# Number of ways to write an integer as a sum of squares modulo $k$

Given a natural number $n$ and an element $k \in \mathbb{Z}_n$, how many solutions are there in $\mathbb{Z}_n$ to the equation $x^2+y^2 =k$? That is, I'm wondering whether there is a mod-$n$ version of the sum of squares function discussed in this post.

As an example, to write 1 as a sum of squares modulo 7, one has permutations of $0^2+1^2$ but also $2^2+2^2$ and $2^2+5^2$ and $5^2+5^2$.

• As stated, there are infinitely many if there are any. Or do you want to restrict to $0 \le x,y < k$? Also, why $k \le n-1$ rather than the opposite? – Robert Israel Jul 19 '18 at 17:21
• You are looking for the Igusa zeta function. For example, for $n=1$ and $k = p$ one has $p - (-1/p)$ solutions. – TKe Jul 19 '18 at 17:47

A formula for the quantity you are considering is given is computed by elementary means in https://arxiv.org/abs/1404.4214 .

In fact, they consider the same counting problem for general quadratic congruences of the form

$$a_1 x_1^2 + \dots + a_k x_k^2 \equiv b \mod n .$$

Here is a quick way to compute it in the case of an odd sphere (so even number of variables) and $p$ is an odd prime. Note that for a general odd number its easy to reduce to this case by the Chinese reminder theorem and an easy lifting from $p$ to $p^m$. The equation $x^2+y^2=a$ is equivalent to the equation $N_{k[i]/k}(\alpha)=a$ where $k=\mathbb{F}_p$ is the field with $p$-elements. If $p\equiv 3 mod(4)$ then this equation has exactly $p+1$ solutions if $a \ne 0$ and one solution if $a=0$ because the Norm map $Nm:k[i]^\times\to k^\times$ is a surjective homomorphism.

If we denote by $f_\ell(a)$ the function that count the solution with $\ell$ variables, then byt clearly we have

$$f_{2\ell}(a)=\sum_{a_1+...+a_\ell = a}f_2(a_1)f_2(a_2)...f_2(a_\ell)$$, because we can count conditionally on the value of $x_{2i-1}^2+x_{2i}^2$ for every $1\le i\le \ell$ and sum the results. In other words, $f_{2\ell}$ is the $\ell$-fold convolution $f_2*f_2*...*f_2$. Let $I$ denote the constant function with value 1 on $k$, and $\delta_0$ the function which is $1$ at $0$ and $0$ otherwise. The calculation we did for $f_2$ gives exactly that $f_2=(p+1)I -p\delta_0$. Using the linearity of the convolution and the convolutions $I*I=pI$, $\delta_0*f=f$ for every $f$ we get that $$((p+1)I - p\delta_0)^{*\ell}=\sum_{k=0}^{\ell-1} {\ell \choose k} (-1)^{\ell - k}(p+1)^kp^{k-1}p^{\ell-k}I+(-1)^\ell p^\ell \delta_0=$$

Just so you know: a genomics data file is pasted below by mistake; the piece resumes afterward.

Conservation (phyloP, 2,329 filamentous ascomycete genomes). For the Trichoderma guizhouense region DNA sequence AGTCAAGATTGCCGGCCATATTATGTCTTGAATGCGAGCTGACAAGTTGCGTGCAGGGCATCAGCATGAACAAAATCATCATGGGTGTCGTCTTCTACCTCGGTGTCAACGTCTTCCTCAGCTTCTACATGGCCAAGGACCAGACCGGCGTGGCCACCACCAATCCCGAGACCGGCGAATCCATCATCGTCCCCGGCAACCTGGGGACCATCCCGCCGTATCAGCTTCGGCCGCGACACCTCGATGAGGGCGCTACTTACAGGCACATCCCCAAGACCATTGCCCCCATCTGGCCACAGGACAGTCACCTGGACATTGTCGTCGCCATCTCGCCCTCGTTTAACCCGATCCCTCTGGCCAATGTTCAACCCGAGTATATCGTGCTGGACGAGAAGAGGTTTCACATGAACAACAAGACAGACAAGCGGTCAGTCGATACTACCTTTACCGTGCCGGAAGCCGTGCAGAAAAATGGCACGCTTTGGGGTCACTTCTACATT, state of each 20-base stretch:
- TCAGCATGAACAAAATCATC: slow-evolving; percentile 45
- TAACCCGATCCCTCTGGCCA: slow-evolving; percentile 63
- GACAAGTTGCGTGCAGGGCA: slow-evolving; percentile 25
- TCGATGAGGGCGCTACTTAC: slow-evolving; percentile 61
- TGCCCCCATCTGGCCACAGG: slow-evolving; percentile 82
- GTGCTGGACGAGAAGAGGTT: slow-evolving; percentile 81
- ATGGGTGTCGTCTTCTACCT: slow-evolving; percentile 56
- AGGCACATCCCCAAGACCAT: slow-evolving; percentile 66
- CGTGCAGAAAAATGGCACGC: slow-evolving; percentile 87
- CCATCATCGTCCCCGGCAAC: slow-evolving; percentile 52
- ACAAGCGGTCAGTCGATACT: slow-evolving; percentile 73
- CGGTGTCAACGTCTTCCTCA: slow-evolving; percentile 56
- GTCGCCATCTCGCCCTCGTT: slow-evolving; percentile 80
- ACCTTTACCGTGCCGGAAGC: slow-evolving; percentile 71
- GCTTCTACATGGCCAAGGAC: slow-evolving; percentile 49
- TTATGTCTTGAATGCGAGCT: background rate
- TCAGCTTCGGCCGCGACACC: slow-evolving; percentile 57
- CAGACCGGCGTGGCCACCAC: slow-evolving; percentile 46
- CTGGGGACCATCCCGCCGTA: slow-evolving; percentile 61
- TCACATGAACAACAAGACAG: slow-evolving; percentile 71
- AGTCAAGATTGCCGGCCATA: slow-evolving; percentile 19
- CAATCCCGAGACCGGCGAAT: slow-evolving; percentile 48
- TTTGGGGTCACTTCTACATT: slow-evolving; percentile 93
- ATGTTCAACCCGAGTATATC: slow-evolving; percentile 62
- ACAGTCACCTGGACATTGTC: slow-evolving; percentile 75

$$=p^{\ell-1} \sum_{k=1}^{\ell} {\ell \choose k} (-1)^{\ell - k}(p+1)^kI+(-1)^\ell p^\ell\delta_0=p^{\ell-1}(p^\ell-(-1)^\ell)I+(-1)^\ell p^\ell \delta_0$$

and this (if I don't have any computation mistake!) gives you the answer in the case $p\equiv3 mod 4$. A similar argument works for $p\equiv 1 mod 4$ with different $f_2$ (here the algebra $k[i]$ splits into $k\oplus k$)

For even spheres, its slightly more complicated since eventually you have to convolve with the function $f_1$ which is the sum of $I$ and a quadratic character, but this is not a big difference when you notice that if $\chi$ is such a character then $\chi*I=0$ and $(I+\chi)*(I+\chi)=I+2\chi+\chi*\chi=f_2$ so you have all the convolution formulas you need.

• When $p \equiv 1$ (mod 4), the equation can be replaced with $x^2-y^2=k$ because $-1$ is a square, and this equation has $p-1$ solutions for non-zero $k$. – Aravind Jul 20 '18 at 10:44